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    ABSTRACT: BackgroundKnee osteoarthritis (OA) causes pain and long-term disability with annual healthcare costs exceeding $185 billion in the United States. Few medical remedies effectively influence the course of the disease. Finding effective treatments to maintain function and quality of life in patients with knee OA is one of the national priorities identified by the Institute of Medicine. We are currently conducting the first comparative effectiveness and cost-effectiveness randomized trial of Tai Chi versus a physical-therapy regimen in a sample of patients with symptomatic and radiographically confirmed knee OA. This article describes the design and conduct of this trial.Methods/DesignA single-center, 52-week, comparative effectiveness randomized controlled trial of Tai Chi versus a standardized physical-therapy regimen is being conducted at an urban tertiary medical center in Boston, Massachusetts. The study population consists of adults ≥ 40 years of age with symptomatic and radiographic knee OA (American College of Rheumatology criteria). Participants are randomly allocated to either 12 weeks of Tai Chi (2x/week) or Physical Therapy (2x/week for 6 weeks, followed by 6 weeks of rigorously monitored home exercise). The primary outcome measure is pain (Western Ontario and McMaster Universities WOMAC) subscale at 12 weeks. Secondary outcomes include WOMAC stkiffness and function domain scores, lower extremity strength and power, functional balance, physical performance tests, psychological and psychosocial functioning, durability effects, health related quality of life, and healthcare utilization at 12, 24 and 52 weeks.DiscussionThis study will be the first randomized comparative-effectiveness and cost-effectiveness trial of Tai Chi versus Physical Therapy in a large symptomatic knee OA population with long-term follow up. We present here a robust and well-designed randomized comparative-effectiveness trial that also explores multiple outcomes to elucidate the potential mechanisms of mind-body effect for a major disabling disease with substantial health burdens and economic costs. Results of this study are expected to have important public health implications for the large and growing population with knee OA.Trial registrationClinicalTrials.gov identifier: NCT01258985Electronic supplementary materialThe online version of this article (doi:10.1186/1472-6882-14-333) contains supplementary material, which is available to authorized users.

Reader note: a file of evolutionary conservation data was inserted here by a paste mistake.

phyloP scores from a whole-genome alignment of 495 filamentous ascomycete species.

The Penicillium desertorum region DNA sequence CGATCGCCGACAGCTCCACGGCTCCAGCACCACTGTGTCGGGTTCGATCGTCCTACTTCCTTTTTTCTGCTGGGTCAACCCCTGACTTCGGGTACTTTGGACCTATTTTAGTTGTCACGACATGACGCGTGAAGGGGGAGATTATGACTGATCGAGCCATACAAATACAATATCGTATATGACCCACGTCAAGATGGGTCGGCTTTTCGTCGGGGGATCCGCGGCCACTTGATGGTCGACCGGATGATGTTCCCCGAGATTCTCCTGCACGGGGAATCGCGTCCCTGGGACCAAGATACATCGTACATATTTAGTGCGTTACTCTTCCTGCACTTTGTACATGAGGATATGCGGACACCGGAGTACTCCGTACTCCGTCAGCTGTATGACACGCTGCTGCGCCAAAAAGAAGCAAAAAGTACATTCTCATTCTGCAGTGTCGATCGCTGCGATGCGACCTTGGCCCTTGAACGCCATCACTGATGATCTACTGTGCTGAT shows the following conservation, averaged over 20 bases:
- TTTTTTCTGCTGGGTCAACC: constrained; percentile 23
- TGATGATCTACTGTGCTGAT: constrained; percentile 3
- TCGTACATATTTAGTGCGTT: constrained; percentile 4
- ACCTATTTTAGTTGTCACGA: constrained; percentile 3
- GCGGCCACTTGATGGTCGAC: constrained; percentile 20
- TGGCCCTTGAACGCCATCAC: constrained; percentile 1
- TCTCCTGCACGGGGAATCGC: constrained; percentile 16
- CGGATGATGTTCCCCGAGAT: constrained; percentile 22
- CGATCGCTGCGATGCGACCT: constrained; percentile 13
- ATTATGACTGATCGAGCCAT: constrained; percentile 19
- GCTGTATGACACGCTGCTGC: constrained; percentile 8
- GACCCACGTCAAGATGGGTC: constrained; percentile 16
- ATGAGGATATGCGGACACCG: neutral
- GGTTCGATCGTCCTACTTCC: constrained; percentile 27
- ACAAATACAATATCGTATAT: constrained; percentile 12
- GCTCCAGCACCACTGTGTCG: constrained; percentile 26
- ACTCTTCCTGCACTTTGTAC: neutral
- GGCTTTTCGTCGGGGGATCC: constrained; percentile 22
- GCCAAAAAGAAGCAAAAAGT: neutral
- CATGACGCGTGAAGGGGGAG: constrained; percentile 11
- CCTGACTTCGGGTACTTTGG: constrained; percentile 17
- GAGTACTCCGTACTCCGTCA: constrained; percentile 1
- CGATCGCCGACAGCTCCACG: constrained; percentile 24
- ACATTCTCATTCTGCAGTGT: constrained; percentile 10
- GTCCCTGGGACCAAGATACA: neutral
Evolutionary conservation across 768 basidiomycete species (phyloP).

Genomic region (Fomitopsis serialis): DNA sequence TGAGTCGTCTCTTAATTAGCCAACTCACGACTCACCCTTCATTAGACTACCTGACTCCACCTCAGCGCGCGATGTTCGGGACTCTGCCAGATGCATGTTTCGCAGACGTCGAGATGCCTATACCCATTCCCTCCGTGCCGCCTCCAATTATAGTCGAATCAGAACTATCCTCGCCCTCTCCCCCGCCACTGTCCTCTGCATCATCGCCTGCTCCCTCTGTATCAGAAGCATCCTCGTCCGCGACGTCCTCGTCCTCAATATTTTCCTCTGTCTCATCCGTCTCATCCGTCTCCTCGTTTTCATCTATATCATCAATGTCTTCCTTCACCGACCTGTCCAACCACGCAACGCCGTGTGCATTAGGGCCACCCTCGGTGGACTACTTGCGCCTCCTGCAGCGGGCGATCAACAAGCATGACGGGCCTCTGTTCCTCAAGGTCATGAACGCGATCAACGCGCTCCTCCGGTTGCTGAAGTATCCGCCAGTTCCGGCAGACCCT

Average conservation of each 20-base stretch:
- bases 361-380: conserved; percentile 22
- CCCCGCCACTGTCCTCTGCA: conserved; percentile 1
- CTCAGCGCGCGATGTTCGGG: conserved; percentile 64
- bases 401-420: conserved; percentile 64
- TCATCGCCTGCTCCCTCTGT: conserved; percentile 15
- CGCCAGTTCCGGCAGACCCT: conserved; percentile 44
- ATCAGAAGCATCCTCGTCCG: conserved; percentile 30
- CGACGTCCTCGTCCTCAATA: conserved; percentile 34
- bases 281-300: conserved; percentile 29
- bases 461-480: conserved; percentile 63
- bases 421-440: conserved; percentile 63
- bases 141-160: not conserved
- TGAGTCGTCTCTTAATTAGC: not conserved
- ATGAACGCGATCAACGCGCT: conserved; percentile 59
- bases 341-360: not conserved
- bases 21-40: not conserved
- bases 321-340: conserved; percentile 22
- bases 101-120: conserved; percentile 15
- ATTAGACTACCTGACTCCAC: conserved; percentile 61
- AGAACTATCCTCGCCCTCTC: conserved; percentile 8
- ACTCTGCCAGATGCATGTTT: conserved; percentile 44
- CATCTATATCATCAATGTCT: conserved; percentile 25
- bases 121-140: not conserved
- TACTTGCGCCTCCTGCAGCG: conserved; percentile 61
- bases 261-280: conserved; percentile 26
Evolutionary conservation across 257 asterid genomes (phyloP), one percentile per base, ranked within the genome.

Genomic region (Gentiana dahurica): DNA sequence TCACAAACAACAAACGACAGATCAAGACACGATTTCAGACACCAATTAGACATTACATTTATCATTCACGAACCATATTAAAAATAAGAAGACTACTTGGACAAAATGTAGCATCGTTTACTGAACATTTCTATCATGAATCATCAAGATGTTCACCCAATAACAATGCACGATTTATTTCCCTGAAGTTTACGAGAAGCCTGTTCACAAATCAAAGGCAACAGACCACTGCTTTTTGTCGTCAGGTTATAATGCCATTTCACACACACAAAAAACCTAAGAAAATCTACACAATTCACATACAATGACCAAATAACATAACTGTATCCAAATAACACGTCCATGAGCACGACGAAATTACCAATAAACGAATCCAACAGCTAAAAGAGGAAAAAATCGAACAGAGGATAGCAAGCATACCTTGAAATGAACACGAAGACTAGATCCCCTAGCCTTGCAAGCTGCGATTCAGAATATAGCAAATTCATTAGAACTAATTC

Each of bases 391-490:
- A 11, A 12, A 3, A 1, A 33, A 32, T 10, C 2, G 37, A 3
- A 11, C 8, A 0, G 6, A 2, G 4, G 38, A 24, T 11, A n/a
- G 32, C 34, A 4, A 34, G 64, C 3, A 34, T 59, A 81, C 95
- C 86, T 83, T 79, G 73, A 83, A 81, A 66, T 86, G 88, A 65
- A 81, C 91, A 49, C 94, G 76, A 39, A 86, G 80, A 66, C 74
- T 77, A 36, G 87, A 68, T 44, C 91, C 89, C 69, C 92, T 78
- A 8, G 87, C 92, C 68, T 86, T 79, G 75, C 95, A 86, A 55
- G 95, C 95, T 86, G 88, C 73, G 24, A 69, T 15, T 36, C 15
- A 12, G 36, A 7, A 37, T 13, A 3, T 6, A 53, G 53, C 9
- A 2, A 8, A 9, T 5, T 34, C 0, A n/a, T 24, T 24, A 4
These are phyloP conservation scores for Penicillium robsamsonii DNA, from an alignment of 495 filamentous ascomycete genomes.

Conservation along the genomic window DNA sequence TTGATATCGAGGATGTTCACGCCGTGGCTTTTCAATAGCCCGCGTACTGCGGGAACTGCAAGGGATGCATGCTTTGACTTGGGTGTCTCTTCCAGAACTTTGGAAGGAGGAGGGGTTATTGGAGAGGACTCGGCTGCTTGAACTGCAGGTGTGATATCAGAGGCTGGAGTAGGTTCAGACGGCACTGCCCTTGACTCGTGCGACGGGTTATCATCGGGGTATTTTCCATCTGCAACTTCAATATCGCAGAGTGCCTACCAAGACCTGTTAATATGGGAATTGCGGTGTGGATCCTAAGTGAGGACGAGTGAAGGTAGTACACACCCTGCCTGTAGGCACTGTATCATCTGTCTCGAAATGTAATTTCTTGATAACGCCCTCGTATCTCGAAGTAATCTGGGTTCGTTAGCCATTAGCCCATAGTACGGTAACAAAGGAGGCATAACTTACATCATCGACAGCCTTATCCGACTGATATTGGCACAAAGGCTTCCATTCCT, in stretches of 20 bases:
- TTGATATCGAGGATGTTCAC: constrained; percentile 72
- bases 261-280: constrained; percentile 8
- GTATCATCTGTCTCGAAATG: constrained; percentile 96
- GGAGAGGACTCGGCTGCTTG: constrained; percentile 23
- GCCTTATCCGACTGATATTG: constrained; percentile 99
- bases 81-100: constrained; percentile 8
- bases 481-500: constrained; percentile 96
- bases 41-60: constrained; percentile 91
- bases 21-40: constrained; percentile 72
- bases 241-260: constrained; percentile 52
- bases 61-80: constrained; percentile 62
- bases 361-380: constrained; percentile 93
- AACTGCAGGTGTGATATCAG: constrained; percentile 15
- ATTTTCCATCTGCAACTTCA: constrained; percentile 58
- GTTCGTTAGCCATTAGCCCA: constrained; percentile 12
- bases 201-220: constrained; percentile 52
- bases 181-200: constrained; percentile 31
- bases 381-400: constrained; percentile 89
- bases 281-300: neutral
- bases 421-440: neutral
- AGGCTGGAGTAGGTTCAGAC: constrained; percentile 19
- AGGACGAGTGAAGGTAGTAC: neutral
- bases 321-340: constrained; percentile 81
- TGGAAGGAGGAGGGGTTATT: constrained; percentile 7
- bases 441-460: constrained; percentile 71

BMC Complementary and Alternative Medicine 09/2014; 14(1):333. DOI:10.1186/1472-6882-14-333 · 2.02 Impact Factor
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    • "In a study in which tai chi and stretching were applied, tai chi was found to be effective for fibromyalgia9). In another study where tai chi was applied to knee osteoarthritis patients, they obtained better results than those who performed stretching exercises10). Previous studies have focused on elderly people, middle-aged males, or patients with specific diseases. "
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    ABSTRACT: [Purpose] This study was to examine the effects of tai chi on low back pain in young males. [Subjects and Methods] Forty males in their 20s with low back pain were randomly assigned to two groups. Tai chi was applied to one group, and stretching was applied to the other group. The subjects conducted exercise for one hour, three times per week for four weeks. They performed warm-up exercises for 10 min at the beginning and end of the sessions and conducted the main exercise for 40 minutes. Wireless surface electromyography (sEMG) and a visual analogue scale (VAS) were employed to measure muscle activity and pain, respectively. [Results] There were significant differences between the two groups in pain and muscle activity. The tai chi group's VAS decreased from 3.1 to 2.1, and its muscle activity decreased from 21.5% maximum voluntary isomeric contraction (MVIC) to 16.4% MVIC. The stretching group's VAS decreased from 3.4 to 2.8, and its muscle activity decreased from 24.1% MVIC to 22.1% MVIC. [Conclusion] Tai chi is more effective for low back pain in males in their 20s than stretching. Tai chi can be considered an effective method to reduce low back pain in males in their 20s.
    Journal of Physical Therapy Science 05/2014; 26(5):679-81. DOI:10.1589/jpts.26.679 · 0.39 Impact Factor